This article examines two aspects of neo-authoritarianism. The first is mainly diagnostic and concerns the nature of authoritarianism as a phenomenon of transition. The article investigates tensions and conflicts between temporalities. It pays attention to the asynchronous nature of change which, alongside the social structural level of changes, also the psycho-social level, intervene politically in different forms. There are social strata that are strangers in their own country and do not share the same present with others. For them, looking to the past is the only way to imagine a different future. If they are looking for values and authority, the neoconservatives fill the lack of authority with more power and replace the liquidation of old values with identity grounded on racism, nationalism, religion. By eroding the social cement that should keep society together, neoliberalism has also created room for compensatory phenomena, such as the need for community, authority, and politics. Understanding these needs constitutes the second, predominantly prognostic, part of this article’s analysis.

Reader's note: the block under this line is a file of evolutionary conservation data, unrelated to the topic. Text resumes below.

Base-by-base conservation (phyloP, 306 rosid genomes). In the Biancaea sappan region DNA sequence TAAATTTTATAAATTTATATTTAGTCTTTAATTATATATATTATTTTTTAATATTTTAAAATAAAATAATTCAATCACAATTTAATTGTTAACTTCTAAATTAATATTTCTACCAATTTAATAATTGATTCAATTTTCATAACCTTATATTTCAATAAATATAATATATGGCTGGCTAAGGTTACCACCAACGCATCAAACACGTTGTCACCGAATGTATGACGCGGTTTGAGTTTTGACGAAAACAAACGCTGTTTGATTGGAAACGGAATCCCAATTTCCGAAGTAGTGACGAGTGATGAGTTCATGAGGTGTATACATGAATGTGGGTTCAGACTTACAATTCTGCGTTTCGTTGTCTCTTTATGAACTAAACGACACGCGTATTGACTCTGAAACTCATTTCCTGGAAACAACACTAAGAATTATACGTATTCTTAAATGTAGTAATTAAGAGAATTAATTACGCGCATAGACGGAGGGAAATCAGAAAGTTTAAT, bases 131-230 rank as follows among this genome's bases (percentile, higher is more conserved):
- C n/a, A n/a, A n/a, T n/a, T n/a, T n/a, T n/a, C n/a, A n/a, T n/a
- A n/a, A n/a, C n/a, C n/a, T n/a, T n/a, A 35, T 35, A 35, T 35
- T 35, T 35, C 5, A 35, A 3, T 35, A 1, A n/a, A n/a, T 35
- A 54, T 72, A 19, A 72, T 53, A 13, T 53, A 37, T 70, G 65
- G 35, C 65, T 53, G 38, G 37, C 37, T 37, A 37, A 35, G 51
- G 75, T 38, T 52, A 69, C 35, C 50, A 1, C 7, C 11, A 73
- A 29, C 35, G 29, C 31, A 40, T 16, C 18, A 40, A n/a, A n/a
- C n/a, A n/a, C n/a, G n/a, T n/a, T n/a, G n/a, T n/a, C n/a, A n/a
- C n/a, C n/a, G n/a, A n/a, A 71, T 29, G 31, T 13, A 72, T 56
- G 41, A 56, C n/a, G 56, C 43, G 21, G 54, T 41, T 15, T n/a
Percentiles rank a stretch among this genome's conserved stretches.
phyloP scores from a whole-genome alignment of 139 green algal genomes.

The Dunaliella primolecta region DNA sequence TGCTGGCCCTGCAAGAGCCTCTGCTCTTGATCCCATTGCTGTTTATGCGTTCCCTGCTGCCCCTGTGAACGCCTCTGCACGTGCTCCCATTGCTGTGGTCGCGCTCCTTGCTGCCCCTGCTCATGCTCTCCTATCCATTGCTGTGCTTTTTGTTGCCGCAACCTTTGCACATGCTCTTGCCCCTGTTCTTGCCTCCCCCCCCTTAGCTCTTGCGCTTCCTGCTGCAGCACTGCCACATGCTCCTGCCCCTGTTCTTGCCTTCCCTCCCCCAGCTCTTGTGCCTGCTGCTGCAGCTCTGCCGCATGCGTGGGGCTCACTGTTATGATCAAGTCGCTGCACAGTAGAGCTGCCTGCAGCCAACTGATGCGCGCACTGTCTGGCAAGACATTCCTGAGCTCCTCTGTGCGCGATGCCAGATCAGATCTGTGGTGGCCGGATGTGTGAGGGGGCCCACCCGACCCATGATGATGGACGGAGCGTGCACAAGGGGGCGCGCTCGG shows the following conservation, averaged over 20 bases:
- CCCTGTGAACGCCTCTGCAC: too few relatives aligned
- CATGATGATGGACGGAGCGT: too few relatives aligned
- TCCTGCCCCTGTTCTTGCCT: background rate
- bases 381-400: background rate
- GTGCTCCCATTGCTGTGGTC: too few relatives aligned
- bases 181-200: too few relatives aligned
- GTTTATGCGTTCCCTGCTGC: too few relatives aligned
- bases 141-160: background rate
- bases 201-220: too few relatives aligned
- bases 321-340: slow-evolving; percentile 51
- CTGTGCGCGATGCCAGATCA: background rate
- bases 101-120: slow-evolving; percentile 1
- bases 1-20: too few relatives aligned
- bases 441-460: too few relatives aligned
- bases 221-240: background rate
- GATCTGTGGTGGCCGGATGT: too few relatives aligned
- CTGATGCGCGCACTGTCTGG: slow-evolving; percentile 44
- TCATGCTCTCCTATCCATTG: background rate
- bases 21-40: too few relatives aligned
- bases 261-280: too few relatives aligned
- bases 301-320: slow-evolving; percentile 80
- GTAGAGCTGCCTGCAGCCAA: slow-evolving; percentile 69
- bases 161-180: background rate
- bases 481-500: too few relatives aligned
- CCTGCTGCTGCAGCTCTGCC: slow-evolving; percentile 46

"Neo-Authoritarianism without Authority."
CLCWeb: Comparative Literature and Culture
This text has been double-blind peer reviewed by 2+1 experts in the field.
The above text, published by Purdue University Press ©Purdue University, has been downloaded 461 times as of 09/22/23.
American Studies Commons, Comparative Literature Commons, Education Commons, European Languages and Societies Commons, Feminist, Gender, and Sexuality Studies Commons, Other Arts and Humanities Commons, Other Film and Media Studies Commons, Reading and Language Commons, Rhetoric and Composition Commons, Social and Behavioral Sciences Commons, Television Commons, Theatre and Performance Studies Commons